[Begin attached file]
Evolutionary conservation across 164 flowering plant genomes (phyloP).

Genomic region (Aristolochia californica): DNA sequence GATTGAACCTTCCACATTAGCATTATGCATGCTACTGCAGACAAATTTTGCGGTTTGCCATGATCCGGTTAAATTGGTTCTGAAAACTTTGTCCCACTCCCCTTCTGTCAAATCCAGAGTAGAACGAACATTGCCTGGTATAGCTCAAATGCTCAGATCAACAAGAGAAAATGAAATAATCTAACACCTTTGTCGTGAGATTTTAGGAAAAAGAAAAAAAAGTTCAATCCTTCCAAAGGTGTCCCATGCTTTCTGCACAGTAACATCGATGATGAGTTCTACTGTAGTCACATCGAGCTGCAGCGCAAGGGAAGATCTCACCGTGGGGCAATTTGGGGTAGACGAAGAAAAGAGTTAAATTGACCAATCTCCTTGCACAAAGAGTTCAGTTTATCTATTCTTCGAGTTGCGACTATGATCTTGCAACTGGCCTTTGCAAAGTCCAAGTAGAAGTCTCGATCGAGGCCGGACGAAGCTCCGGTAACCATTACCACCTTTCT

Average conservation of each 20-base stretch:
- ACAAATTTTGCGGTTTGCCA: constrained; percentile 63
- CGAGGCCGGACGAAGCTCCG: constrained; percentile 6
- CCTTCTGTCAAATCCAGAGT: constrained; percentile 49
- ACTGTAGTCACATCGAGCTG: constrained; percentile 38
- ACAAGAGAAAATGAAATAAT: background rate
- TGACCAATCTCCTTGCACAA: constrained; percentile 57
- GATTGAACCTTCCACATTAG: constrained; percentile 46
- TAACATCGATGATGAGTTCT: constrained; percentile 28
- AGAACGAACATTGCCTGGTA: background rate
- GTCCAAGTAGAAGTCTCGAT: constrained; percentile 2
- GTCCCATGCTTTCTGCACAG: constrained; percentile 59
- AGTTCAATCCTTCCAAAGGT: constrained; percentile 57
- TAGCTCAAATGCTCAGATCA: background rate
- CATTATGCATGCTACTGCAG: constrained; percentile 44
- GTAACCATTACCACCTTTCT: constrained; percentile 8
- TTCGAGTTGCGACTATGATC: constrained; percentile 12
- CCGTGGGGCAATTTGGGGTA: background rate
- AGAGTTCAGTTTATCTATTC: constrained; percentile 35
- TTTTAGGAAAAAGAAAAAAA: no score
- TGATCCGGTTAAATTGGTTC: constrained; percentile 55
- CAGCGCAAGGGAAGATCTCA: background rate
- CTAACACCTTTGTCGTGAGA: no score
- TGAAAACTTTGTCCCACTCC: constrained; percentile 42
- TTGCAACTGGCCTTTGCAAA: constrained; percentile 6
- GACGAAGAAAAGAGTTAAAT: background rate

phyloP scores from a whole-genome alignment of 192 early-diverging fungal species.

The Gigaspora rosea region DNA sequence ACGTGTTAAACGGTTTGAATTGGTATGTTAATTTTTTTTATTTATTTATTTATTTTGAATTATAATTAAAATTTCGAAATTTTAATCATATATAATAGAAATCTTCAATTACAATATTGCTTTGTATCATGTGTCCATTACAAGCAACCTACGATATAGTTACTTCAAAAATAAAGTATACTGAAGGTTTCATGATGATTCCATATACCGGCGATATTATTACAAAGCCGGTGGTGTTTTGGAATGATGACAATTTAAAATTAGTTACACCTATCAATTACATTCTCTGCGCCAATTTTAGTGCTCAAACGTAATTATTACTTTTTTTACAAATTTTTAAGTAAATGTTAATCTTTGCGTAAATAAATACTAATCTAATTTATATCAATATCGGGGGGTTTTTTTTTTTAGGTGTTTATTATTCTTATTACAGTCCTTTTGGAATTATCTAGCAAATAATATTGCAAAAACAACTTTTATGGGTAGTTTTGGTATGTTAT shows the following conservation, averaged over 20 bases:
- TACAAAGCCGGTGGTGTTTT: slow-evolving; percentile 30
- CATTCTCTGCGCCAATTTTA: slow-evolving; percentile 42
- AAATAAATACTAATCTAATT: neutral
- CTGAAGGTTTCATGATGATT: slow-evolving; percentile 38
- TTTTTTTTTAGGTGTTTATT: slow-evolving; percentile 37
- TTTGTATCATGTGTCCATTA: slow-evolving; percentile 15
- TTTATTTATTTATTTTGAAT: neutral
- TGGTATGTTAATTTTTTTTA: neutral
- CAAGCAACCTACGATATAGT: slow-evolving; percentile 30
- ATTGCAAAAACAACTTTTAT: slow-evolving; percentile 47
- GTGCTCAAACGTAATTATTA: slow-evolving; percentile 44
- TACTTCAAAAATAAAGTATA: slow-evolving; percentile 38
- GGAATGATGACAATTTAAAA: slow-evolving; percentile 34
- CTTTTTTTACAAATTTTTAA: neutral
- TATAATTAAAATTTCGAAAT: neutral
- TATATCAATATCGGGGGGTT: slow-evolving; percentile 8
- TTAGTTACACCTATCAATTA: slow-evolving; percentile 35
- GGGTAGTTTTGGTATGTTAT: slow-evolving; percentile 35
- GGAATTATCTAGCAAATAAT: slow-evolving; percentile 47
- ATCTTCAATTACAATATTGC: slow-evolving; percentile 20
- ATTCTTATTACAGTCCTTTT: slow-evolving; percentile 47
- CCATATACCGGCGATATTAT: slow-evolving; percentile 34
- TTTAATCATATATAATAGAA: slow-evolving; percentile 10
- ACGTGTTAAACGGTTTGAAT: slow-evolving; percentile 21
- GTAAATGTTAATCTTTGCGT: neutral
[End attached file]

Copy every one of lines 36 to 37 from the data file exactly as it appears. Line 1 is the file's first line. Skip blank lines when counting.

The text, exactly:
- TTTGTATCATGTGTCCATTA: slow-evolving; percentile 15
- TTTATTTATTTATTTTGAAT: neutral